Beshear: Additional changes for Kentucky juvenile detention centers, defensive tools for workers

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Posted at 5:12 PM, Jan 19, 2023
and last updated 2023-01-19 17:30:14-05

(LEX 18) — In response to violent incidents in Kentucky's detention centers for teens, Governor Andy Beshear announced additional changes on Thursday.

“In the last several months, our juvenile detention centers have seen violent outbursts. This has threatened the safety of staff and residents and resulted in substantial property damage to some of our centers,” said Beshear.

One of the big changes is providing Department of Juvenile Justice workers with defensive tools.

"For the first time in Kentucky - we're making defensive equipment available to DJJ's youth workers, who before now had no equipment with which to defend themselves or to defend youths when attacked," said Beshear.

"We can't continue where we are right now, which is our DJJ staff being injured and injured on a regular basis," added Beshear.

Beshear explained that DJJ staff currently have very limited ability to respond to violent situations.

"Right now, if we have a major incident, all they can do is lockdown - possibly not even intercede when there is a violent altercation because they don't have the ability to do so safely - and wait for the state police or others to arrive," added Beshear.

What type of equipment will staff have access to?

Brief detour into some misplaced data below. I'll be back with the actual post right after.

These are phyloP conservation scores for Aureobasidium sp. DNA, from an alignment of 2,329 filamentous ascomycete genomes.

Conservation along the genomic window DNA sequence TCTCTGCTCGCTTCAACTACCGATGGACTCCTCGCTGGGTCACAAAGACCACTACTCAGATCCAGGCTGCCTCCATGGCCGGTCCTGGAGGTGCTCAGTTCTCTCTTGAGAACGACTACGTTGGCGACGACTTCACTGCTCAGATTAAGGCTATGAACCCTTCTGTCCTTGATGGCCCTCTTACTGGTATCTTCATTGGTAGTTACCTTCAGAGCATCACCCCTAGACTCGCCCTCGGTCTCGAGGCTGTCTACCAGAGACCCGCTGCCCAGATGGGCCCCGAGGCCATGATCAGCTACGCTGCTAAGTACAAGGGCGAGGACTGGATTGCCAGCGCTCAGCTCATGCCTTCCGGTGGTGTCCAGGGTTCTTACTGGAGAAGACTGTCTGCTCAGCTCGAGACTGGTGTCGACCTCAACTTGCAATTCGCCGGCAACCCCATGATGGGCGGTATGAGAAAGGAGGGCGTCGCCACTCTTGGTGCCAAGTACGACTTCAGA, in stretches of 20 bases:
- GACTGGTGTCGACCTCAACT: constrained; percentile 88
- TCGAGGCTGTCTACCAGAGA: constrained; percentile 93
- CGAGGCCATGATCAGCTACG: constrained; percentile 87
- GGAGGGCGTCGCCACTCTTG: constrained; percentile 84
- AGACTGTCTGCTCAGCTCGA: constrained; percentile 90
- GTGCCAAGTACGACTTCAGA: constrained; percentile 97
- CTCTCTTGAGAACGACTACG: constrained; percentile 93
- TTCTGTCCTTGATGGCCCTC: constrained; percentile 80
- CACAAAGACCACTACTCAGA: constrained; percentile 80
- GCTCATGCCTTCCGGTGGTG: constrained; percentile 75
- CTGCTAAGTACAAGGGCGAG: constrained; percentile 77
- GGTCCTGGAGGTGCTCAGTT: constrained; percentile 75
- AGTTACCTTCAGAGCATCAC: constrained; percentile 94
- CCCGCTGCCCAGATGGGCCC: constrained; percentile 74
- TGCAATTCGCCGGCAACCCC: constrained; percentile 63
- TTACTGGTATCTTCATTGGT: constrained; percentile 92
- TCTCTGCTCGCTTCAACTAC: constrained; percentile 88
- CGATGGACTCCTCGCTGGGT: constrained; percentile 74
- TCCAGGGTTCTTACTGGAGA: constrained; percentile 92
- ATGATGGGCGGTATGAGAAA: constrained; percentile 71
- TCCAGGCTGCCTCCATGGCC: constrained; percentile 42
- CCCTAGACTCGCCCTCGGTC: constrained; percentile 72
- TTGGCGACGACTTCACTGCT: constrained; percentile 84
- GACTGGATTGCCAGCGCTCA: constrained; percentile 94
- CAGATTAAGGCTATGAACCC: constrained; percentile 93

Pepper spray and tasers, according to the governor.

"What we have ordered primarily, right now, is pepper spray that will be carried, especially in the higher security facilities by these workers," said Beshear.

"Tasers will be located inside of the facilities - but we're looking at the policy of when and where they are carried as opposed to being there if necessary," he added.

Beshear emphasized that staff will be properly trained to use the equipment.

Other changes announced today include:

  • Raising the starting salary of DJJ workers in detention centers to $50,000 annually and ensuring that youth workers in detention centers will be reclassified as correctional officers.
  • Making substantial improvements to the physical facilities designed to enhance security.
  • Hiring a director of security who brings deep experience in operating secure facilities. That person is former Department of Corrections warden Larry Chandler as DJJ’s Director of Security.
  • Creating a Compliance Division to ensure that best practices are identified and followed.
  • Reorganizing the department by function to better manage the current challenges facing detention facilities.
  • Procuring equipment and training personnel to better prevent the introduction of contraband into the facilities.
  • Making or requesting a wide array of legislative, regulatory, and policy changes designed to enhance the safety and security of DJJ facilities.
  • Rationalizing the detention footprint by initiating the process to construct two new, state-of-the-art facilities.

"Ensuring the safety of our workers is the only way we have enough workers," said Beshear. "And then, ensuring the safety of our workers is the start to ensuring safety for the juveniles as well."
Previous changes the Beshear administration has taken include:

  • Opening the first female-only detention center in Campbell County in December.
  • Separating male juveniles by security levels based on the severity of their offense.
  • Working to expand the DJJ transportation branch to help law enforcement.
  • Collaborating with the Kentucky State Police and Department of Corrections to enhance security in juvenile detention centers.
  • Provided compensation enhancements to help DJJ better recruit and retain staff, including providing a 10% and later an 8% raise, as well as providing an increased hourly and shift premium.